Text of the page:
Education

FINALLY! One Of America’s Crappiest Law Schools Is Closing Its Doors

The trustees of Whittier Law School have announced that the perennially crappy private institution will close its doors.

The Whittier College Board of Trustees announced the closure last week.

The law school, located amid the endless suburban sprawl of Orange County, California, will not enroll any new students this fall, the trustees said in a statement.

“We are committed to ensuring that students currently enrolled will have an opportunity to complete their degree in a timely fashion,” the trustees explained. “At the appropriate time, the program of legal education will be discontinued.”

In July 2016, 174 Whittier graduates took California bar exam and only 40 of them passed. That’s a bar-passage rate of just 23 percent.

Among first-time bar takers in July 2016, Whittier had a bar passage rate of just 22 percent.

The statewide average among the vast multitude of California law schools was an abysmal 62 percent in 2016. This rate is a 32-year low, according to Above the Law.

Whittier came in last in the critically important category of bar passage in 2016, behind 20 other law schools approved by the American Bar Association.

Also, just 45 percent of Whitter’s 128 law school graduates were able to find jobs actually requiring a law degree last year.

Despite very frequently being unable to pass the bar or find any job requiring a law degree, the average Whittier Law School student currently takes on a staggering student-loan debt amount of $179,056, according to data collected by Pepperdine University law professor Paul L. Caron.

Whittier currently charges $45,350 for a single year of full-time law school tuition and fees. This hefty amount does not include room and board, books, transportation, health insurance, loan fees or, in fact, anything else.

Interest in Whittier among prospective law students has dwindled dramatically in recent years. Whittier accepted 1,579 students in 2013. By comparison, the school accepted just 934 students in 2016.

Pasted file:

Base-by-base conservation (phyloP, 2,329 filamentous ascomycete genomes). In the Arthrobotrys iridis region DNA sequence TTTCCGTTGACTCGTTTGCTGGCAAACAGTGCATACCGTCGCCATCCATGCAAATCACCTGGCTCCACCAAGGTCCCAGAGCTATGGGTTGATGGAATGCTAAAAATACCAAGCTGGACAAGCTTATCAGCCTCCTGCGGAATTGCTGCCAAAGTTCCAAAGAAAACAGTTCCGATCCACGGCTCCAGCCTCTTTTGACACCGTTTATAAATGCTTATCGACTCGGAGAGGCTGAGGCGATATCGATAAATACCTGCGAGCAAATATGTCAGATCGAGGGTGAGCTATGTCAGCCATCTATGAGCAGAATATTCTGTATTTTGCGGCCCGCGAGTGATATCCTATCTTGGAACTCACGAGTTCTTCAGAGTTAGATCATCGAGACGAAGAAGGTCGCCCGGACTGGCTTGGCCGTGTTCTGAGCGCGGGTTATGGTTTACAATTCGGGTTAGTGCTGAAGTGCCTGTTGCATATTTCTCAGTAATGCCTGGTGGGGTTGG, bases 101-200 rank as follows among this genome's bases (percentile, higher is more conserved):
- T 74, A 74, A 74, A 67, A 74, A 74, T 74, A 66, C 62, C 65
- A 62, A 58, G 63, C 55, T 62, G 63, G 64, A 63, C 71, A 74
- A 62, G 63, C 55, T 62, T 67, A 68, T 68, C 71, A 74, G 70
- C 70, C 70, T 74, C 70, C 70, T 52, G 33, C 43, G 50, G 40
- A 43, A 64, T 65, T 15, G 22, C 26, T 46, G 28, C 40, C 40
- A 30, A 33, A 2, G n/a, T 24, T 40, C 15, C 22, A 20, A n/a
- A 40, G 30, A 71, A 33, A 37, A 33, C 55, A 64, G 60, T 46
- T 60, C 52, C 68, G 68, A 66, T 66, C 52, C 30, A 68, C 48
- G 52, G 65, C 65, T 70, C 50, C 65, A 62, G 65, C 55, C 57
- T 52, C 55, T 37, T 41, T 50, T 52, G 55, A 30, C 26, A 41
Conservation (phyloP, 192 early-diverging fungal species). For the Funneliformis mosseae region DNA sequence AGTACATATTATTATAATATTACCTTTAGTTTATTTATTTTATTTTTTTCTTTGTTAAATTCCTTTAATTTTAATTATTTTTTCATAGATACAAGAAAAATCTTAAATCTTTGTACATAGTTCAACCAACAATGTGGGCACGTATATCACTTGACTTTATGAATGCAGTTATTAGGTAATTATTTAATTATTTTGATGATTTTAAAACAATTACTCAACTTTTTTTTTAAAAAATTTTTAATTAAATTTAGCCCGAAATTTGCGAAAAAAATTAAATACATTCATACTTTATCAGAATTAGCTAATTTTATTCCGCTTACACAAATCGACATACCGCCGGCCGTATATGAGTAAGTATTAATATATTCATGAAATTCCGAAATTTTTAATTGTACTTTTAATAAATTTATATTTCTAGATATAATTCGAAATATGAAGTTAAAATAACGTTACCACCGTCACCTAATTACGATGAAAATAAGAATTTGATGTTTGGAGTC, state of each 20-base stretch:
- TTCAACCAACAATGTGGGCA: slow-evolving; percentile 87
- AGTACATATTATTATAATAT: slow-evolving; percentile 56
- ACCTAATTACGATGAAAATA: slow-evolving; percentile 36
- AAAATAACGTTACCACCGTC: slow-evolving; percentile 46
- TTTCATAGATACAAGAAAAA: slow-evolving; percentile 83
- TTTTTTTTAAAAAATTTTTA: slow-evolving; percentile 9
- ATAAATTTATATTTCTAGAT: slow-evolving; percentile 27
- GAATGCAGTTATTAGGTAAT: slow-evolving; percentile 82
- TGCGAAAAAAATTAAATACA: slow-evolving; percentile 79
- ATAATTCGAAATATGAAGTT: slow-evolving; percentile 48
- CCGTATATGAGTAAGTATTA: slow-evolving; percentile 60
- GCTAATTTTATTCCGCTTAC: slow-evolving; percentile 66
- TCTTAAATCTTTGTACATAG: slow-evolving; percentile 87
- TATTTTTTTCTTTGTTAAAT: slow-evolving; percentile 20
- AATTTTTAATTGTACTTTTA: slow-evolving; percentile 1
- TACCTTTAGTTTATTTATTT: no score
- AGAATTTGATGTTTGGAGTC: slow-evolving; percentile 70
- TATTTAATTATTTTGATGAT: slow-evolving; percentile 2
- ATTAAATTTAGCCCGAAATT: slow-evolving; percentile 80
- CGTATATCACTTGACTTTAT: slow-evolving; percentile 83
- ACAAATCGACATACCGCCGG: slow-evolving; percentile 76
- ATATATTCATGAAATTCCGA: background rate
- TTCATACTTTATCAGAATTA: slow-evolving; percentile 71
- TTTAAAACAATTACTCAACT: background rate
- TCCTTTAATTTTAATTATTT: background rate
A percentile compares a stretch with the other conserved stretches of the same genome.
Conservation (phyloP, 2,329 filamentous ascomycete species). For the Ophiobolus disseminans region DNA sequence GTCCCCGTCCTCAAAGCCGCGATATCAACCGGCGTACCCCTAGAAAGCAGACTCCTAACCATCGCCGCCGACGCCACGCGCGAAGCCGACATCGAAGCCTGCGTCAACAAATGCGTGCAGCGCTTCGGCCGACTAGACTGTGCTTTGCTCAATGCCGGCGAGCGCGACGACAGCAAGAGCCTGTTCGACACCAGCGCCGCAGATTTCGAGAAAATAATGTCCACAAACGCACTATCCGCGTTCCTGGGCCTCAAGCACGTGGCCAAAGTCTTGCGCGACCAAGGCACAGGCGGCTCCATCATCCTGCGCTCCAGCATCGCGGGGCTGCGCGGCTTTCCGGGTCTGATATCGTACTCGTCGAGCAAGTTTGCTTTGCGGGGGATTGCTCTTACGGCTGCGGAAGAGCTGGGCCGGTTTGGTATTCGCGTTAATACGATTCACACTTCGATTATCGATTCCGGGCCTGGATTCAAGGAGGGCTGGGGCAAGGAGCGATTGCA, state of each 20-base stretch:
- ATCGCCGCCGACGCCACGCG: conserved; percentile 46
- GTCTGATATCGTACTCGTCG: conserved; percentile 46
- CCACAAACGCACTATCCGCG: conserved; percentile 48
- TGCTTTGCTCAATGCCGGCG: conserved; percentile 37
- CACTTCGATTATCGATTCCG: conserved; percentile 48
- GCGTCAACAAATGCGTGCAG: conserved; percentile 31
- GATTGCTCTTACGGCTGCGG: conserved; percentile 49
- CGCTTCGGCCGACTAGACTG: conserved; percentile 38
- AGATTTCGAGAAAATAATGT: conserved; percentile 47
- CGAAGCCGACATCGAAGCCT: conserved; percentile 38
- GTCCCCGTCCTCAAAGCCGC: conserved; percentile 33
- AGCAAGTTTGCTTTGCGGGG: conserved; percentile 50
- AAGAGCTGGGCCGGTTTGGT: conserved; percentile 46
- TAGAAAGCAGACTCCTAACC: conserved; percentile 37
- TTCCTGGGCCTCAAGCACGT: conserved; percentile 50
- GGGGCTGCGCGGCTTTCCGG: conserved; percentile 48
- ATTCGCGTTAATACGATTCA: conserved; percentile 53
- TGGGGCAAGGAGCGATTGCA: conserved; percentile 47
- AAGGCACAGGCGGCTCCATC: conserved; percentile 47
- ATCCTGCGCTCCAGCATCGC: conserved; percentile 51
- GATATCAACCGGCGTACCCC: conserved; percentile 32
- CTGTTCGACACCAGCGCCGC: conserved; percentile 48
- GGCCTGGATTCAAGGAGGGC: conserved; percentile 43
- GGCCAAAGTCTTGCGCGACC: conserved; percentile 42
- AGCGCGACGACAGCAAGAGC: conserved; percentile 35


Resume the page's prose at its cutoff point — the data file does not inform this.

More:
Whitter currently enrolls 371 students. About 150 will graduate in May.

Many other law schools around the country have experienced similarly steep acceptance and enrollment declines.

Law school applications are down around the country by almost 50 percent since 2005.

Whittier’s trustees have not yet announced a closing date for the law school.

Whittier recently finalized the sale of the 14-acre law school campus for $35 million — and a tidy $13 million profit.

A group of law professors sought a temporary restraining order preventing the sale but a judge refused to grant it, according to CBS Los Angeles.

About 100 students gathered on campus to demonstrate in the wake of the announcement that Whittier Law School will soon depart from this vale of tears, reports the Whittier Daily News.

The demonstrators carried lots of signs reading, for example, “We want answers” and “Don’t shut us down.”

Many students expressed anger.

“They just dropped this bomb on us a week-and-a-half before finals without any regard to how we would react or feel,” third-year Whittier law student Stephanie Rigoli told the Daily News.

“Their indifference to us as a student body is unacceptable,” another third-year student, Kristina Edrington, told the newspaper.

Law school officials weren’t happy, either.

“As is well known, the last few years have been extremely difficult for law schools across the country,” law school officials said in a statement. “Whittier Law School felt those challenges keenly and we took significant steps to address them. Sadly, our sponsoring institution opted to abandon the Law School rather than provide the time and resources needed to finish paving the path to ongoing viability and success. We believe this action was unwise, unwarranted, and unfounded.”

It seems like only yesterday when The Daily Caller officially designated Whittier Law School as the worst ABA-accredited law school in the United States. (RELATED: Gulags: The 10 Worst ABA-Accredited Law Schools)

Follow Eric on TwitterLike Eric on Facebook. Send education-related story tips to [email protected].